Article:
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Date: Sat, 25 Aug 2018 12:01:49 +0200
From: Solar Designer <>
Subject: Re: About OpenSSH "user enumeration" / CVE-2018-15473

On Sat, Aug 25, 2018 at 10:32:12AM +1000, Damien Miller wrote:
> On Fri, 24 Aug 2018, Solar Designer wrote:
> > On Fri, Aug 24, 2018 at 10:58:20AM +1000, Damien Miller wrote:
> > > Finally, and perhaps most importantly: there's a fundamental tradeoff
> > > between attack surface and fixing this class of bug. As a concrete
> > > example, fixing this one added about 150 lines of code to our
> > > pre-authentication attack surface. In this case, we were willing to do
> > > this because we had confidence in the additional parsing, mostly because
> > > it's been reviewed several times and we've conducted a decent amount of
> > > fuzzing on it. But, given the choice between leaving a known account
> > > validity oracle or exposing something we don't trust, we'll choose the
> > > former every time.
> > 
> > Can you summarize for us all (on these mailing lists) the commits
> > leading to OpenSSH 7.8 that deal with this issue and add "about 150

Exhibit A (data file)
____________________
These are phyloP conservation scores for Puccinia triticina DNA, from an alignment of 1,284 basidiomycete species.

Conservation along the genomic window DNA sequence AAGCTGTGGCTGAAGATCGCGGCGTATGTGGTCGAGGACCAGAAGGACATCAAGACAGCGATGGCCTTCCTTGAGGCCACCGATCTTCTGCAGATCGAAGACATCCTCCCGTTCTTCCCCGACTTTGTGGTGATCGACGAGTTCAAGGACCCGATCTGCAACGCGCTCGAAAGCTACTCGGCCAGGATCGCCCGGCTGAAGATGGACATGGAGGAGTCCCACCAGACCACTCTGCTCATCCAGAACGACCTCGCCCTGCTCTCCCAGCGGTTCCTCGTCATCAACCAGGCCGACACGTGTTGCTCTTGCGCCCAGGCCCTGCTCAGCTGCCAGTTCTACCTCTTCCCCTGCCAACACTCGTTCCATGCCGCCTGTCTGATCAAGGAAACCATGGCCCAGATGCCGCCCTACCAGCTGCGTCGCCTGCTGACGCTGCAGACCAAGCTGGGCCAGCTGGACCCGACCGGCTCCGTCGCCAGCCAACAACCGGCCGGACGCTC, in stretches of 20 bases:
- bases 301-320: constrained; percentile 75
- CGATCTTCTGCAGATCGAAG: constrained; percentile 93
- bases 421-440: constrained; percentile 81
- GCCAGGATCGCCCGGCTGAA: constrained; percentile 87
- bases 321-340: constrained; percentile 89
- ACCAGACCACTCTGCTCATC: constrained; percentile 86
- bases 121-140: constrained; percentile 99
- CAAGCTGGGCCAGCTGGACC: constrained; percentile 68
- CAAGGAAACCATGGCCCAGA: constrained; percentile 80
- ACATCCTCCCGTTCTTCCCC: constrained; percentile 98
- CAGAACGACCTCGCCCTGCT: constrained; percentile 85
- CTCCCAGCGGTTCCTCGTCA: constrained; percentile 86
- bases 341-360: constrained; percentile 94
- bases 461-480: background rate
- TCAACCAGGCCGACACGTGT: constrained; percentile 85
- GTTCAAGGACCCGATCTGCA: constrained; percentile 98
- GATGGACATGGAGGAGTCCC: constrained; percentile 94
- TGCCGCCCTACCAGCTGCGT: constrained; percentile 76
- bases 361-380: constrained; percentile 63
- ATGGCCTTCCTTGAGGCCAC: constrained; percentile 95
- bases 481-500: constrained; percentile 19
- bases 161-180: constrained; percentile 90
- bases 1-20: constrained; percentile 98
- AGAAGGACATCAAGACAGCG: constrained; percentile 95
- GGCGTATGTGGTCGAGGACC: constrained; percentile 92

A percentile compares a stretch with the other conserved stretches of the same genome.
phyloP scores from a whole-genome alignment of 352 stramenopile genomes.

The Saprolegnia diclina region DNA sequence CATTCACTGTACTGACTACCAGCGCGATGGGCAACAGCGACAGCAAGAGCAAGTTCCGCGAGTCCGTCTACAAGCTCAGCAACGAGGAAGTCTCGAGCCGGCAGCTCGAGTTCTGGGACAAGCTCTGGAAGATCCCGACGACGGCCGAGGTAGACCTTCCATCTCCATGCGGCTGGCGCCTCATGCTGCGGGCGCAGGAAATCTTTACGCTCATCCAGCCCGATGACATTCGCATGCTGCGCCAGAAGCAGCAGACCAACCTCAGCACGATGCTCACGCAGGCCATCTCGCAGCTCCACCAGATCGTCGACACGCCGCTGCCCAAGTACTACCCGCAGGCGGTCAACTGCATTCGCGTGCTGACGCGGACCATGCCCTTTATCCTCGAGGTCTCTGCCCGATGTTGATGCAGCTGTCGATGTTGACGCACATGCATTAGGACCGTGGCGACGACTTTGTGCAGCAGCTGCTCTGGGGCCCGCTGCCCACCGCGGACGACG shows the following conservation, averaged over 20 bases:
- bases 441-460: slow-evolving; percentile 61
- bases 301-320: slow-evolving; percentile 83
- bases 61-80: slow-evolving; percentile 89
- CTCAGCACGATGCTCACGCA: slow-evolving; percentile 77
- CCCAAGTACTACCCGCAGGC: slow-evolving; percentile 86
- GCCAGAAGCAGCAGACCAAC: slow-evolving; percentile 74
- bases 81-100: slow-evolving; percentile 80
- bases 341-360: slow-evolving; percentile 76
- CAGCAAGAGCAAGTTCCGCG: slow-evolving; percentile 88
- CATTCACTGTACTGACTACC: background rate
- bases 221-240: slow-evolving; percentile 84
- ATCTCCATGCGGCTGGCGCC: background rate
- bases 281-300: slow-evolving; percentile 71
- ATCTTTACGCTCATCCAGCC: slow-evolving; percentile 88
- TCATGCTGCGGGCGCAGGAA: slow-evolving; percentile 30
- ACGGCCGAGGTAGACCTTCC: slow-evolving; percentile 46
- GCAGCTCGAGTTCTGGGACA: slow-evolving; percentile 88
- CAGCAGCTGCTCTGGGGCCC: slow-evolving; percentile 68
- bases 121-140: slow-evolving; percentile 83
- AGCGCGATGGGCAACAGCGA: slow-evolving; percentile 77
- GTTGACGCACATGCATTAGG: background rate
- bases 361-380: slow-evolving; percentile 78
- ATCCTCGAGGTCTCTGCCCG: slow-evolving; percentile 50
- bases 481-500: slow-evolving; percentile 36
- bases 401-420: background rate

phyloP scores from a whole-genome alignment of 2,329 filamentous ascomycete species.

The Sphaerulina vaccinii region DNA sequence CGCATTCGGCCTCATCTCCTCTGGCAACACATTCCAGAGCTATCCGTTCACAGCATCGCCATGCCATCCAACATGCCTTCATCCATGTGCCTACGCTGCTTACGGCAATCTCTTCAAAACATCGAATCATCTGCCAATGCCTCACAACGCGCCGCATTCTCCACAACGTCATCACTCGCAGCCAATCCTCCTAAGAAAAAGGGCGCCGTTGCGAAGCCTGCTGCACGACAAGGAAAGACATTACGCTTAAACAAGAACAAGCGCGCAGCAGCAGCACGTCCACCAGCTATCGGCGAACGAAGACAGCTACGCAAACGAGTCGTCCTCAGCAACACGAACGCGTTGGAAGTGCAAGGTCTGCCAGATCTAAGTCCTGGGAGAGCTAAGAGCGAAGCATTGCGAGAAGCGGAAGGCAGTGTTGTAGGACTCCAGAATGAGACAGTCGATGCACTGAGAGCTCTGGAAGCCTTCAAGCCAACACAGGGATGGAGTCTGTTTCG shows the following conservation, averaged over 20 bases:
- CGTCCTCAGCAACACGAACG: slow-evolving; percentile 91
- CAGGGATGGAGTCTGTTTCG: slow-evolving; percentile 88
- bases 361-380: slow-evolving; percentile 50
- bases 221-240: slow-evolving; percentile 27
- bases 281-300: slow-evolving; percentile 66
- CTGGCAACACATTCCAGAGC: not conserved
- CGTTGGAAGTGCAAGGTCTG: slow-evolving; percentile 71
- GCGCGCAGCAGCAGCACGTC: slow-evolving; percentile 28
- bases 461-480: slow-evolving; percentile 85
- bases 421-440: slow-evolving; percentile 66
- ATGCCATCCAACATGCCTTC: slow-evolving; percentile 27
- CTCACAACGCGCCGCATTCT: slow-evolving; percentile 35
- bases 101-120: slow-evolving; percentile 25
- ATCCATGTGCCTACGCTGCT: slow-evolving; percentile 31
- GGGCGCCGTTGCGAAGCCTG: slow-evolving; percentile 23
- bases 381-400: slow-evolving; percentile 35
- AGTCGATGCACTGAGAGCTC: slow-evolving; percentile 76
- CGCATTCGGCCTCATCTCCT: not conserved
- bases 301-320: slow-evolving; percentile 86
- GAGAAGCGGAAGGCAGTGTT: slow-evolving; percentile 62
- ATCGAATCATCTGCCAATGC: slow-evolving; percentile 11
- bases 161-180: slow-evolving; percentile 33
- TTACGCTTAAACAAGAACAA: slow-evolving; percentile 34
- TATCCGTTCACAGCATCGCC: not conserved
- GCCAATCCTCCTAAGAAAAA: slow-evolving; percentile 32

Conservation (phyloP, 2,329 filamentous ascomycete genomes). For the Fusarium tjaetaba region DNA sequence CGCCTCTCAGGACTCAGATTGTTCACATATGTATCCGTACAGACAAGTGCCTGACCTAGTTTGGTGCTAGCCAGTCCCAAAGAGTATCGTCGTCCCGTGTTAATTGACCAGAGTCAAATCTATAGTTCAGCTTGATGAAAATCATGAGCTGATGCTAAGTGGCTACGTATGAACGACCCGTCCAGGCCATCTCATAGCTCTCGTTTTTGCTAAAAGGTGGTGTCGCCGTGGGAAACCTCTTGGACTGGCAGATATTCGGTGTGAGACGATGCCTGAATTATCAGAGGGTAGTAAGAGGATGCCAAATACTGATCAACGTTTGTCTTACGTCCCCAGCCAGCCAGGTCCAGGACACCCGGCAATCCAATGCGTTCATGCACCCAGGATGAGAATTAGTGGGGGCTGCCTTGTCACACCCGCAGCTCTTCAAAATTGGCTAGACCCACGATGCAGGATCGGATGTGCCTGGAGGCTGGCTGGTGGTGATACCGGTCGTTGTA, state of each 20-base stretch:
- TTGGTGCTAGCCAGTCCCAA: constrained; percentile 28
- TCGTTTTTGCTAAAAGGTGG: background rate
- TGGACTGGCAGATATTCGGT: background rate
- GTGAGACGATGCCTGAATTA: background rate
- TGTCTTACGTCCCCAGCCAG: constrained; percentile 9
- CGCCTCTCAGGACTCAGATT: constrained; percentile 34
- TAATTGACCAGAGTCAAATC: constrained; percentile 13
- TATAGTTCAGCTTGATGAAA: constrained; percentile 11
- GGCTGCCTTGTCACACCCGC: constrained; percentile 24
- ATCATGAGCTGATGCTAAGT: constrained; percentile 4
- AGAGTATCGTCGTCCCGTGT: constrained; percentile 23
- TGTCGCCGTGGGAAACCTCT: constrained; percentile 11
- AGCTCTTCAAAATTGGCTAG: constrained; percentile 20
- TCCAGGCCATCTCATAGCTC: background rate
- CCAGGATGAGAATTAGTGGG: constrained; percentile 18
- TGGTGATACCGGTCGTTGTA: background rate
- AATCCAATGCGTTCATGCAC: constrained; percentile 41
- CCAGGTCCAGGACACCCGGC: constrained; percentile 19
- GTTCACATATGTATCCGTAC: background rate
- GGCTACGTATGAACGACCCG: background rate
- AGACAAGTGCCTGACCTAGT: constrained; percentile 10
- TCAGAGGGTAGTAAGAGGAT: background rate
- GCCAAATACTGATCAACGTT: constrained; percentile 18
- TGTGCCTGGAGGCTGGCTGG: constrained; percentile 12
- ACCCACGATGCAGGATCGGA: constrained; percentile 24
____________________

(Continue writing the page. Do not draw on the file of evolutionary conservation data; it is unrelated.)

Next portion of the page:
> > lines of code", please? 
> It's this one:
> >  * sshd(8): avoid observable differences in request parsing that could
> >    be used to determine whether a target user is valid.
> (Commit 74287f5df9)

This is the same commit that Qualys referenced, but in a different tree:

> Note that there's no new code added, but delaying the checks means more
> code is exposed before the authentication handler bails out.

Oh, right.  Thanks.  However, exposing more code before one specific
authentication attempt bails out isn't necessarily as bad as adding that
code to the attack surface: some or all of this code might have already
been exposed under different usernames.

To be confident we're only reaching code that's already exposed under a
different username, we may replace the tested-non-existent username with
that existing username and also set a flag to force authentication to
fail later.  Yes, more checks would then be run when authenticating with
an unknown username, but those wouldn't add to attack surface as they
were reachable with that other username anyway.

This doesn't have to be literally all conditions and checks - it may be
sufficient to match behavior for one certain existing username.

This could mean an extra getpwnam(3) call, which is a slightly greater
timing leak than what's present in one call.  That may be further
mitigated by always doing two calls.  Of course, this won't be anywhere
near timing-safe anyway.

Now, it can be tricky to pick a specific fallback username in
OpenSSH-portable that we'd be OK with all non-existent usernames to
behave similarly to.  "root" may somewhat likely have unusual password
hash (like it historically did on OpenBSD); "nobody" likely has its
password locked (but maybe that's OK - it is in fact common for SSH
users to have only public keys setup, and no passwords).  Maybe there
should be a way to override this dummy username in sshd_config.


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